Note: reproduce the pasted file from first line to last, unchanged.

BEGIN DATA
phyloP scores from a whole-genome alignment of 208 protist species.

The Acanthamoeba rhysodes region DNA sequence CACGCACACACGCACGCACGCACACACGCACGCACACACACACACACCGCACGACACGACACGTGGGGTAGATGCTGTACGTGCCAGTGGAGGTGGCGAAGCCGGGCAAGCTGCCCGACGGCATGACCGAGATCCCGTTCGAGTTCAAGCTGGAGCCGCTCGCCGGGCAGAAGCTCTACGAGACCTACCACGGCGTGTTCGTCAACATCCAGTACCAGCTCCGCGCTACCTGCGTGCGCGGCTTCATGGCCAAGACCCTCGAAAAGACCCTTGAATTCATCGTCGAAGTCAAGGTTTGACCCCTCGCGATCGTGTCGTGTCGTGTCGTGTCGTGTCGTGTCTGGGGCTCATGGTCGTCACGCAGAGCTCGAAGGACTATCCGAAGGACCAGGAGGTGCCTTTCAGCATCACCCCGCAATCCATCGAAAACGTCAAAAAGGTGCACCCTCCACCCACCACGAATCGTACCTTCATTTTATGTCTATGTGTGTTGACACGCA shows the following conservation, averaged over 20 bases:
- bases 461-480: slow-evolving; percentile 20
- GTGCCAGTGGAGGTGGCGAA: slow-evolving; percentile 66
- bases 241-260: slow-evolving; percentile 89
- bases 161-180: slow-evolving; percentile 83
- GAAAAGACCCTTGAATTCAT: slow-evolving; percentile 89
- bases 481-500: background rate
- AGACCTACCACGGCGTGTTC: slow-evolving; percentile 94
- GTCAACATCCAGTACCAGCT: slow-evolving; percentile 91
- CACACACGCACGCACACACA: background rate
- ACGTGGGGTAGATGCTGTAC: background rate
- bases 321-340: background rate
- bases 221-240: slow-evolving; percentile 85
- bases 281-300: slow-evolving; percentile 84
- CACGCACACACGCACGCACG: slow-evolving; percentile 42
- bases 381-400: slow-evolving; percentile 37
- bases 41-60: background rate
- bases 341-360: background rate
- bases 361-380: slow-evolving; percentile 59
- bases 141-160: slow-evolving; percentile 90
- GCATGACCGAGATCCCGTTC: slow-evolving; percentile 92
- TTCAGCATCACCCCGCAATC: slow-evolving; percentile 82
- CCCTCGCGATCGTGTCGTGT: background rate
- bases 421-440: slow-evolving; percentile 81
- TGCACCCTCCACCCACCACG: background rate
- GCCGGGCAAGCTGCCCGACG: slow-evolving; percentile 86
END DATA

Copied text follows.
phyloP scores from a whole-genome alignment of 208 protist species.

The Acanthamoeba rhysodes region DNA sequence CACGCACACACGCACGCACGCACACACGCACGCACACACACACACACCGCACGACACGACACGTGGGGTAGATGCTGTACGTGCCAGTGGAGGTGGCGAAGCCGGGCAAGCTGCCCGACGGCATGACCGAGATCCCGTTCGAGTTCAAGCTGGAGCCGCTCGCCGGGCAGAAGCTCTACGAGACCTACCACGGCGTGTTCGTCAACATCCAGTACCAGCTCCGCGCTACCTGCGTGCGCGGCTTCATGGCCAAGACCCTCGAAAAGACCCTTGAATTCATCGTCGAAGTCAAGGTTTGACCCCTCGCGATCGTGTCGTGTCGTGTCGTGTCGTGTCGTGTCTGGGGCTCATGGTCGTCACGCAGAGCTCGAAGGACTATCCGAAGGACCAGGAGGTGCCTTTCAGCATCACCCCGCAATCCATCGAAAACGTCAAAAAGGTGCACCCTCCACCCACCACGAATCGTACCTTCATTTTATGTCTATGTGTGTTGACACGCA shows the following conservation, averaged over 20 bases:
- bases 461-480: slow-evolving; percentile 20
- GTGCCAGTGGAGGTGGCGAA: slow-evolving; percentile 66
- bases 241-260: slow-evolving; percentile 89
- bases 161-180: slow-evolving; percentile 83
- GAAAAGACCCTTGAATTCAT: slow-evolving; percentile 89
- bases 481-500: background rate
- AGACCTACCACGGCGTGTTC: slow-evolving; percentile 94
- GTCAACATCCAGTACCAGCT: slow-evolving; percentile 91
- CACACACGCACGCACACACA: background rate
- ACGTGGGGTAGATGCTGTAC: background rate
- bases 321-340: background rate
- bases 221-240: slow-evolving; percentile 85
- bases 281-300: slow-evolving; percentile 84
- CACGCACACACGCACGCACG: slow-evolving; percentile 42
- bases 381-400: slow-evolving; percentile 37
- bases 41-60: background rate
- bases 341-360: background rate
- bases 361-380: slow-evolving; percentile 59
- bases 141-160: slow-evolving; percentile 90
- GCATGACCGAGATCCCGTTC: slow-evolving; percentile 92
- TTCAGCATCACCCCGCAATC: slow-evolving; percentile 82
- CCCTCGCGATCGTGTCGTGT: background rate
- bases 421-440: slow-evolving; percentile 81
- TGCACCCTCCACCCACCACG: background rate
- GCCGGGCAAGCTGCCCGACG: slow-evolving; percentile 86